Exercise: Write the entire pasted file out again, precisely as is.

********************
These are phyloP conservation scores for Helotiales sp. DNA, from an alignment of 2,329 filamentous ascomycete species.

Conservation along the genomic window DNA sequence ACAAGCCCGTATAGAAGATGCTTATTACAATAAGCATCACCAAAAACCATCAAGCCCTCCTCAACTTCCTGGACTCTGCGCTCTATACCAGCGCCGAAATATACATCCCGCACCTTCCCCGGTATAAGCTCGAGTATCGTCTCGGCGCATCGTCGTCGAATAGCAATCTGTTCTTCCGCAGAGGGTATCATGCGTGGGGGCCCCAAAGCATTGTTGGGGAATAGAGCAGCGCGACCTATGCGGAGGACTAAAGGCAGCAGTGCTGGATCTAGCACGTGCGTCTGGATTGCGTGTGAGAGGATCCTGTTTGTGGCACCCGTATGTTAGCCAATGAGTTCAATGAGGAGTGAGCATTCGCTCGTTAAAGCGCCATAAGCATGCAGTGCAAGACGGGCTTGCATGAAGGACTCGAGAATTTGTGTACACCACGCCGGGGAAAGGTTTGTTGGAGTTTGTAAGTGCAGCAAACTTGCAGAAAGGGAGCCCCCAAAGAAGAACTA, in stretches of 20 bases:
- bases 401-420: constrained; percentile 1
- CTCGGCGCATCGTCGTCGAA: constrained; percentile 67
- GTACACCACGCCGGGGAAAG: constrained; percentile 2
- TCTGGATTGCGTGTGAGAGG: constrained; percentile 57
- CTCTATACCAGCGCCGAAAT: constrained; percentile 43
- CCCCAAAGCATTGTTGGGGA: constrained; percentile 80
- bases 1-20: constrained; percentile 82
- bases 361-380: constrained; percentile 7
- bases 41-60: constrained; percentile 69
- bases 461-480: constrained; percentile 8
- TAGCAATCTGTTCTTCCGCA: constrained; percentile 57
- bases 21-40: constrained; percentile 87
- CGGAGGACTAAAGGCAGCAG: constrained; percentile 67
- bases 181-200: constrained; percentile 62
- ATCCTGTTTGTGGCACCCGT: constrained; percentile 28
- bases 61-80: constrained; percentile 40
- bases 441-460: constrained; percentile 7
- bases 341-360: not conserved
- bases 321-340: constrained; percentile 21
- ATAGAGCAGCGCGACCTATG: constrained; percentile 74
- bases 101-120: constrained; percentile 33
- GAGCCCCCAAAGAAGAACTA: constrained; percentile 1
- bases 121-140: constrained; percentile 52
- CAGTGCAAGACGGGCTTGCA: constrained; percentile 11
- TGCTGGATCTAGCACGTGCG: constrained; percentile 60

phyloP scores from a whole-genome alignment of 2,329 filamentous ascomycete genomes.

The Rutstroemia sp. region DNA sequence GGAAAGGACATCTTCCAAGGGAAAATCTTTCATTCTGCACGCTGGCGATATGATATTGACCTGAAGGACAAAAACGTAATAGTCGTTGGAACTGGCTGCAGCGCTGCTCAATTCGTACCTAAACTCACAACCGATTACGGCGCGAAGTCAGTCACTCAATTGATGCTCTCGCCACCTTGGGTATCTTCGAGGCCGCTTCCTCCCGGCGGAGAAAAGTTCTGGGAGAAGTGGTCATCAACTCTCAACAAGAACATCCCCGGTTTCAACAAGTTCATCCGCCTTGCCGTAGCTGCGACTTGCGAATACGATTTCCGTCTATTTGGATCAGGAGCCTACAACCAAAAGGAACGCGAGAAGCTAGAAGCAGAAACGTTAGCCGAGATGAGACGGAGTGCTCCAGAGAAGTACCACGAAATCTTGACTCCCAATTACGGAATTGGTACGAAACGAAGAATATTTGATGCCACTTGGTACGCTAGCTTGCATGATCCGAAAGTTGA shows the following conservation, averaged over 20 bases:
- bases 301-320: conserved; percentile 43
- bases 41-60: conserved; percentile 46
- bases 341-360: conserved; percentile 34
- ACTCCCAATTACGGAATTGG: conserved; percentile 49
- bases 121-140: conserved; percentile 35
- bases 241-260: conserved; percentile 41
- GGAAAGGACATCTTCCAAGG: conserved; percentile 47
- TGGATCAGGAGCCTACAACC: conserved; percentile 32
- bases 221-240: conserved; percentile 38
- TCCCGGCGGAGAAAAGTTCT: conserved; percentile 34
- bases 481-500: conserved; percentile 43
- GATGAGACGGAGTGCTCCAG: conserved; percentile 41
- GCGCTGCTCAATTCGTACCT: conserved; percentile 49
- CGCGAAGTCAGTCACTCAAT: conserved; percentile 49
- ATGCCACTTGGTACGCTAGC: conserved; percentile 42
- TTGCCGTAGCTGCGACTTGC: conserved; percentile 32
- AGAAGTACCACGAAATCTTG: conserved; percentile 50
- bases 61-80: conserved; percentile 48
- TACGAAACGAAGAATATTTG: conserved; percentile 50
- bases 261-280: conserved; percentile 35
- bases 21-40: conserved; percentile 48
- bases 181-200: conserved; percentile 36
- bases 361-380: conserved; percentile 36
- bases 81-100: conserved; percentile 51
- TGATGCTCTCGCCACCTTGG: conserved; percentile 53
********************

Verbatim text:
These are phyloP conservation scores for Helotiales sp. DNA, from an alignment of 2,329 filamentous ascomycete species.

Conservation along the genomic window DNA sequence ACAAGCCCGTATAGAAGATGCTTATTACAATAAGCATCACCAAAAACCATCAAGCCCTCCTCAACTTCCTGGACTCTGCGCTCTATACCAGCGCCGAAATATACATCCCGCACCTTCCCCGGTATAAGCTCGAGTATCGTCTCGGCGCATCGTCGTCGAATAGCAATCTGTTCTTCCGCAGAGGGTATCATGCGTGGGGGCCCCAAAGCATTGTTGGGGAATAGAGCAGCGCGACCTATGCGGAGGACTAAAGGCAGCAGTGCTGGATCTAGCACGTGCGTCTGGATTGCGTGTGAGAGGATCCTGTTTGTGGCACCCGTATGTTAGCCAATGAGTTCAATGAGGAGTGAGCATTCGCTCGTTAAAGCGCCATAAGCATGCAGTGCAAGACGGGCTTGCATGAAGGACTCGAGAATTTGTGTACACCACGCCGGGGAAAGGTTTGTTGGAGTTTGTAAGTGCAGCAAACTTGCAGAAAGGGAGCCCCCAAAGAAGAACTA, in stretches of 20 bases:
- bases 401-420: constrained; percentile 1
- CTCGGCGCATCGTCGTCGAA: constrained; percentile 67
- GTACACCACGCCGGGGAAAG: constrained; percentile 2
- TCTGGATTGCGTGTGAGAGG: constrained; percentile 57
- CTCTATACCAGCGCCGAAAT: constrained; percentile 43
- CCCCAAAGCATTGTTGGGGA: constrained; percentile 80
- bases 1-20: constrained; percentile 82
- bases 361-380: constrained; percentile 7
- bases 41-60: constrained; percentile 69
- bases 461-480: constrained; percentile 8
- TAGCAATCTGTTCTTCCGCA: constrained; percentile 57
- bases 21-40: constrained; percentile 87
- CGGAGGACTAAAGGCAGCAG: constrained; percentile 67
- bases 181-200: constrained; percentile 62
- ATCCTGTTTGTGGCACCCGT: constrained; percentile 28
- bases 61-80: constrained; percentile 40
- bases 441-460: constrained; percentile 7
- bases 341-360: not conserved
- bases 321-340: constrained; percentile 21
- ATAGAGCAGCGCGACCTATG: constrained; percentile 74
- bases 101-120: constrained; percentile 33
- GAGCCCCCAAAGAAGAACTA: constrained; percentile 1
- bases 121-140: constrained; percentile 52
- CAGTGCAAGACGGGCTTGCA: constrained; percentile 11
- TGCTGGATCTAGCACGTGCG: constrained; percentile 60

phyloP scores from a whole-genome alignment of 2,329 filamentous ascomycete genomes.

The Rutstroemia sp. region DNA sequence GGAAAGGACATCTTCCAAGGGAAAATCTTTCATTCTGCACGCTGGCGATATGATATTGACCTGAAGGACAAAAACGTAATAGTCGTTGGAACTGGCTGCAGCGCTGCTCAATTCGTACCTAAACTCACAACCGATTACGGCGCGAAGTCAGTCACTCAATTGATGCTCTCGCCACCTTGGGTATCTTCGAGGCCGCTTCCTCCCGGCGGAGAAAAGTTCTGGGAGAAGTGGTCATCAACTCTCAACAAGAACATCCCCGGTTTCAACAAGTTCATCCGCCTTGCCGTAGCTGCGACTTGCGAATACGATTTCCGTCTATTTGGATCAGGAGCCTACAACCAAAAGGAACGCGAGAAGCTAGAAGCAGAAACGTTAGCCGAGATGAGACGGAGTGCTCCAGAGAAGTACCACGAAATCTTGACTCCCAATTACGGAATTGGTACGAAACGAAGAATATTTGATGCCACTTGGTACGCTAGCTTGCATGATCCGAAAGTTGA shows the following conservation, averaged over 20 bases:
- bases 301-320: conserved; percentile 43
- bases 41-60: conserved; percentile 46
- bases 341-360: conserved; percentile 34
- ACTCCCAATTACGGAATTGG: conserved; percentile 49
- bases 121-140: conserved; percentile 35
- bases 241-260: conserved; percentile 41
- GGAAAGGACATCTTCCAAGG: conserved; percentile 47
- TGGATCAGGAGCCTACAACC: conserved; percentile 32
- bases 221-240: conserved; percentile 38
- TCCCGGCGGAGAAAAGTTCT: conserved; percentile 34
- bases 481-500: conserved; percentile 43
- GATGAGACGGAGTGCTCCAG: conserved; percentile 41
- GCGCTGCTCAATTCGTACCT: conserved; percentile 49
- CGCGAAGTCAGTCACTCAAT: conserved; percentile 49
- ATGCCACTTGGTACGCTAGC: conserved; percentile 42
- TTGCCGTAGCTGCGACTTGC: conserved; percentile 32
- AGAAGTACCACGAAATCTTG: conserved; percentile 50
- bases 61-80: conserved; percentile 48
- TACGAAACGAAGAATATTTG: conserved; percentile 50
- bases 261-280: conserved; percentile 35
- bases 21-40: conserved; percentile 48
- bases 181-200: conserved; percentile 36
- bases 361-380: conserved; percentile 36
- bases 81-100: conserved; percentile 51
- TGATGCTCTCGCCACCTTGG: conserved; percentile 53